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Fostering a Grateful Heart with Memorials


I remember one Christmas when my daughter was just a toddler.  She opened the gifts one at a time.  She wanted to play with each one before opening the next.  She was living in the moment and I loved it.  I noticed that her jaw would drop a little and her eyes would get big when she would open a gift she really loved.  She was focused on the gifts, but she was grateful. 

Later, when she was in the preteen years I remember one of her birthdays.  She received just one gift from me that year.  She opened the gift and smiled briefly.  She said "thank you Papa" in that sweet voice of hers.  After that she came over and gave me a hug.  Then she laid there with her head on my shoulder.  She was focused on the giver, and she was grateful.  

Recently as an adult I visited with her.  I noticed that she wore a necklace I had given her.  She wore it every day, she slept with it on.  It had become a part of her, a treasure.  She was no longer focused on the gift, or the giver, but one had become a symbol for the other.  A single object had become a talisman that could bring to mind a lifetime of being grateful.  Gratefulness seems to mature into this does it not?

After my mother passed, my sister and I went through her house and we picked items to keep.  We choose talismans.  Things that reminded us of the good moments with our mother.  This morning I looked beside my desk and I saw my grandfather's walking stick.  It was the talisman my mother had chosen when he had passed.  Now it sits in my house as a reminder of both.  It calls to mind generations of gratefulness.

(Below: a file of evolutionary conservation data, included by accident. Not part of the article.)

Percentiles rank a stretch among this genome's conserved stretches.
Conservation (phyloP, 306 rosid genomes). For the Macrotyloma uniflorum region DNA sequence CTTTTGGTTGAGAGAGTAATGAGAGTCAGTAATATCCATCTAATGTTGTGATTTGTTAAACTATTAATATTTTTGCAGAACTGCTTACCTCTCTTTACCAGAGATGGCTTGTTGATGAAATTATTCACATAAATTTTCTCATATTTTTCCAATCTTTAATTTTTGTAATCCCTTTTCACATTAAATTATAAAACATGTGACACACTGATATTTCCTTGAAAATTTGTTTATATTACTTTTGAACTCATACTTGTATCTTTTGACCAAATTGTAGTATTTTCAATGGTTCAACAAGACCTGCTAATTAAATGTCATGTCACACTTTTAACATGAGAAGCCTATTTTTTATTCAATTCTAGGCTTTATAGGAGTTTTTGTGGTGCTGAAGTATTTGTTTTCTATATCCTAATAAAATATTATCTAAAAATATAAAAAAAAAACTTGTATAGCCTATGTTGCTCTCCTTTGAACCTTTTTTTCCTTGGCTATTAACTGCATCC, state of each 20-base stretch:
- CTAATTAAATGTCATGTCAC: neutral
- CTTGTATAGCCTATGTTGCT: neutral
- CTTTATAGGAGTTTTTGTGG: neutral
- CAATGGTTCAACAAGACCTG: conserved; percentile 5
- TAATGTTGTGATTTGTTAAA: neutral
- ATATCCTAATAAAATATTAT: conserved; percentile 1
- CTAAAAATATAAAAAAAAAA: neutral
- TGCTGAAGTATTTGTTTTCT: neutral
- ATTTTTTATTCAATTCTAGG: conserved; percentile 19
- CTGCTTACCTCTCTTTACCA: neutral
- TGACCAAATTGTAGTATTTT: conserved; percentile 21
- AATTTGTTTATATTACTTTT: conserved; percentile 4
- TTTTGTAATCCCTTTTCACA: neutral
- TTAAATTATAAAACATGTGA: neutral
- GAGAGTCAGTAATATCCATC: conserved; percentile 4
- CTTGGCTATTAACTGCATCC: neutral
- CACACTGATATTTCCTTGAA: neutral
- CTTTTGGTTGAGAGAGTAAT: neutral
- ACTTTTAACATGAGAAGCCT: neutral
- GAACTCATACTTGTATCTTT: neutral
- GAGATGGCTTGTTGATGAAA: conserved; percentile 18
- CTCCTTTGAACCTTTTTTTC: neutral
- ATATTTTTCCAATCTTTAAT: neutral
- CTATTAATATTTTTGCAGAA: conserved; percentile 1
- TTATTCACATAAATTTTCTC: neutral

I think we need more talismans in our lives.  More reminders of the people who have passed, and the people who are still with us.  These little items can bring us great joy in moments of sorrow.  They can foster grateful hearts. 

In the Old Testament we see story after story of the people setting up memorials as a reminder to the people.  These were talismans for the whole community.  

"He told them, 'Go into the middle of the Jordan, in front of the Ark of the Lord your God. Each of you must pick up one stone and carry it out on your shoulder—twelve stones in all, one for each of the twelve tribes of Israel. We will use these stones to build a memorial. In the future your children will ask you, ‘What do these stones mean?’ Then you can tell them, ‘They remind us that the Jordan River stopped flowing when the Ark of the Lord’s Covenant went across.’ These stones will stand as a memorial among the people of Israel forever.'” - Joshua 4:5-7 (NLT)

With that in mind, what talismans remind you of your walk with God?  What memorials are set up as a reminder to focus on the joys?  If you don't have one, can you make one?

God, help us to get beyond thankfulness for the gift, and instead to focus on the giver.  Then help us to set up reminders, talismans, or memorials that remind us of you, the giver.  Help us to recall those things that will help us to get through the dark valleys with smiles on our faces.  Amen. 


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